UGM-27 Polaris - History and Development

History and Development

The Polaris missile replaced an earlier plan to create a submarine-based missile force based on a huge surfaced submarine carrying four "Jupiter" missiles, which would be carried and launched horizontally. This Navy "Jupiter" missile is not to be confused with the U.S. Army Jupiter Intermediate-range ballistic missile. At Edward Teller's prompting, the Navy's "Jupiter" missile plans were abandoned in favor of the much smaller, solid-fuel-propelled Polaris.

Originally, the Navy favored cruise missile systems in a strategic role as deployed on the earlier USS Grayback, but a major drawback of these early cruise missile launch systems (and the Jupiter proposals) was the need to surface, and remain surfaced for some time, to launch. Submarines were very vulnerable to attack during launch, and a fully or partially fueled missile on deck was a serious hazard. Rough weather was another major drawback for these designs, but rough sea conditions did not unduly affect Polaris launches.

It quickly became apparent solid-fueled ballistic missiles had advantages over cruise missiles in range and accuracy, and unlike both Jupiter and cruise, were able to be launched from a submerged submarine, improving submarine survivability.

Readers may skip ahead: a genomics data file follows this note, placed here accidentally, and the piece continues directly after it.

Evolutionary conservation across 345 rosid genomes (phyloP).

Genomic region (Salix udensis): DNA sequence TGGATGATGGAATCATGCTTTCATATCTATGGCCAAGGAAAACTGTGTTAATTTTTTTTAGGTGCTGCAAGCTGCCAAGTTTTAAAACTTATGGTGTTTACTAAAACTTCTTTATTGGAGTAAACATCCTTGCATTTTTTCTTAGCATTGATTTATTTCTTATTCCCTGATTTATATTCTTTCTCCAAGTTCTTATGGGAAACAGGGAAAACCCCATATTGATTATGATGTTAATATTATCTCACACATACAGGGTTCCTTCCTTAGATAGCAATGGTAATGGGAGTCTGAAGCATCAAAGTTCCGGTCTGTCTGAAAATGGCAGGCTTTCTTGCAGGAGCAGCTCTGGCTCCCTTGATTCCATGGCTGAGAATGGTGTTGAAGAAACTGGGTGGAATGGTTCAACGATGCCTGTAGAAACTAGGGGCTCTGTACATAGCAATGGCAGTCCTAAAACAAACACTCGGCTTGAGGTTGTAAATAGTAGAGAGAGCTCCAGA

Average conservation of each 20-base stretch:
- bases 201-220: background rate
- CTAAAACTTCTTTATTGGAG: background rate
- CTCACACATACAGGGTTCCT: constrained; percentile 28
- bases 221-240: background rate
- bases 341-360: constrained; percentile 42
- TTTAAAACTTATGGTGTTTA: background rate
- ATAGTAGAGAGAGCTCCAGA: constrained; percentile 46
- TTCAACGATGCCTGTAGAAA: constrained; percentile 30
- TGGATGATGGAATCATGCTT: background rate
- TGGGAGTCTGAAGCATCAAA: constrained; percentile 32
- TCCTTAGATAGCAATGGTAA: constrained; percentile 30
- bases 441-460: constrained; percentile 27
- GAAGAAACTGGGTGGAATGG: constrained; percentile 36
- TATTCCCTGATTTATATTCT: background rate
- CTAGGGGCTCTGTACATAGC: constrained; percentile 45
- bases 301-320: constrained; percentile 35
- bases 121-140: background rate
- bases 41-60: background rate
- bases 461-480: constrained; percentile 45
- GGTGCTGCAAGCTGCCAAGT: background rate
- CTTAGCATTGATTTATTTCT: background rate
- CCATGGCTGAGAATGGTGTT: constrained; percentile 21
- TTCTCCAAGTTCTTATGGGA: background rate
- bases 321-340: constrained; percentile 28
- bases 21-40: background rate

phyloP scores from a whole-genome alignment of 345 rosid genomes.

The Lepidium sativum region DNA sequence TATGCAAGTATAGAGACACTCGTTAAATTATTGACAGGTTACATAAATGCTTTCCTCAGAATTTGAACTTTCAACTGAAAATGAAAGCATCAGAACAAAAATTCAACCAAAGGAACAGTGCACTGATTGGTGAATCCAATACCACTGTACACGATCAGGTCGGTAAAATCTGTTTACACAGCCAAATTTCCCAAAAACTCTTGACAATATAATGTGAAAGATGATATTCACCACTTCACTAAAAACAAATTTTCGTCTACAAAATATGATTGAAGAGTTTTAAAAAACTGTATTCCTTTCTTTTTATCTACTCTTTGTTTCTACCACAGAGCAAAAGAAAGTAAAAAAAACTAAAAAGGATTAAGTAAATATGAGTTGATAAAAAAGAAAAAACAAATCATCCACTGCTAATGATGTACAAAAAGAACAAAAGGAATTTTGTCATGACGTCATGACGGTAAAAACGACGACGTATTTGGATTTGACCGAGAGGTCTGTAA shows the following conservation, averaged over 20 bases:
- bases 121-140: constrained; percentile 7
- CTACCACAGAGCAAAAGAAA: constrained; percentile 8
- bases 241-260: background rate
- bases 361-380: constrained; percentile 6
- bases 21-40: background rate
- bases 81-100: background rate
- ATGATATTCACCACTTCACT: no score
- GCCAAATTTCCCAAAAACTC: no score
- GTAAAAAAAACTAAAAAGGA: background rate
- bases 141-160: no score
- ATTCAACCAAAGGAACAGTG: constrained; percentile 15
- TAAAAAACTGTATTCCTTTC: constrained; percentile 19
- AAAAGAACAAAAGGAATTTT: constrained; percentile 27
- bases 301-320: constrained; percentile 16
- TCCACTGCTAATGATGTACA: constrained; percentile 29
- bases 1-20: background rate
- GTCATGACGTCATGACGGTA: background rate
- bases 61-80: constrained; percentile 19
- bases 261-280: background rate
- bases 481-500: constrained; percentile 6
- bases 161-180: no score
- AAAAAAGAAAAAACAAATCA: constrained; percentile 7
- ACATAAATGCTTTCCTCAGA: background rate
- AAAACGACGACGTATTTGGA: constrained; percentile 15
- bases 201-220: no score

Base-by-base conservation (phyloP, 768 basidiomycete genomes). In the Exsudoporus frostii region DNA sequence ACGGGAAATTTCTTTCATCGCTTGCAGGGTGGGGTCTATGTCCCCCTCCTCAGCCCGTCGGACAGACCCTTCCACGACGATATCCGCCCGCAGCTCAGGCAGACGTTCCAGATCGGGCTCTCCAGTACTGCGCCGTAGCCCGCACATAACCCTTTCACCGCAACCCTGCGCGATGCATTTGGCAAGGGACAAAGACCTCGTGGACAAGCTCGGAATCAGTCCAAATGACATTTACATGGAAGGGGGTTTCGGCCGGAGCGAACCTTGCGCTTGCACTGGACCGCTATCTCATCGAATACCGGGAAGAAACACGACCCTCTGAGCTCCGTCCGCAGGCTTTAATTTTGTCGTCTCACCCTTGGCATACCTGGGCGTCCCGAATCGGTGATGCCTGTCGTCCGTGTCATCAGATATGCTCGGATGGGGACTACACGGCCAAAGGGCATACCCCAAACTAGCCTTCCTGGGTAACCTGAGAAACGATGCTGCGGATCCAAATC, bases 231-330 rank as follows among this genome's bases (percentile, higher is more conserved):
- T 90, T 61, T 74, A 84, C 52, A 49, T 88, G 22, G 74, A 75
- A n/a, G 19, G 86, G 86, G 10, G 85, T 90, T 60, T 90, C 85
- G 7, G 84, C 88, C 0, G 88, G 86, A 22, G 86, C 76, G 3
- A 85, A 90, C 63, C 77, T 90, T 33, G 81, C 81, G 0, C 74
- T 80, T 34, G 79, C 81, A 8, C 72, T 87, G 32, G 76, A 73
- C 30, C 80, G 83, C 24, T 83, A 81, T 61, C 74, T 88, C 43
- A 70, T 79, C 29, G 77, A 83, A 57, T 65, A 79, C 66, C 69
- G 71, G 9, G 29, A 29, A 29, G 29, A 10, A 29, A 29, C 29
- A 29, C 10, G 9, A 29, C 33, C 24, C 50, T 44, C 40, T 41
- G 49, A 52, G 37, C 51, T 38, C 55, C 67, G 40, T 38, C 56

The prime contractor for all three versions of Polaris was Lockheed, now Lockheed Martin.

The Polaris program started development in 1956. The USS George Washington, the first US missile submarine, successfully launched the first Polaris missile from a submerged submarine on July 20, 1960. The A-2 version of the Polaris missile was essentially an upgraded A-1, and it entered service in late 1961. It was fitted on a total of 13 submarines and served until June 1974.(1). Ongoing problems with the W-47 warhead, especially with its mechanical arming and safing equipment, led to large numbers of the missiles being recalled for modifications, and the U.S. Navy sought a replacement with either a larger yield or equivalent destructive power. The result was the W-58 warhead used in a "cluster" of three warheads for the Polaris A-3, the final model of the Polaris missile.

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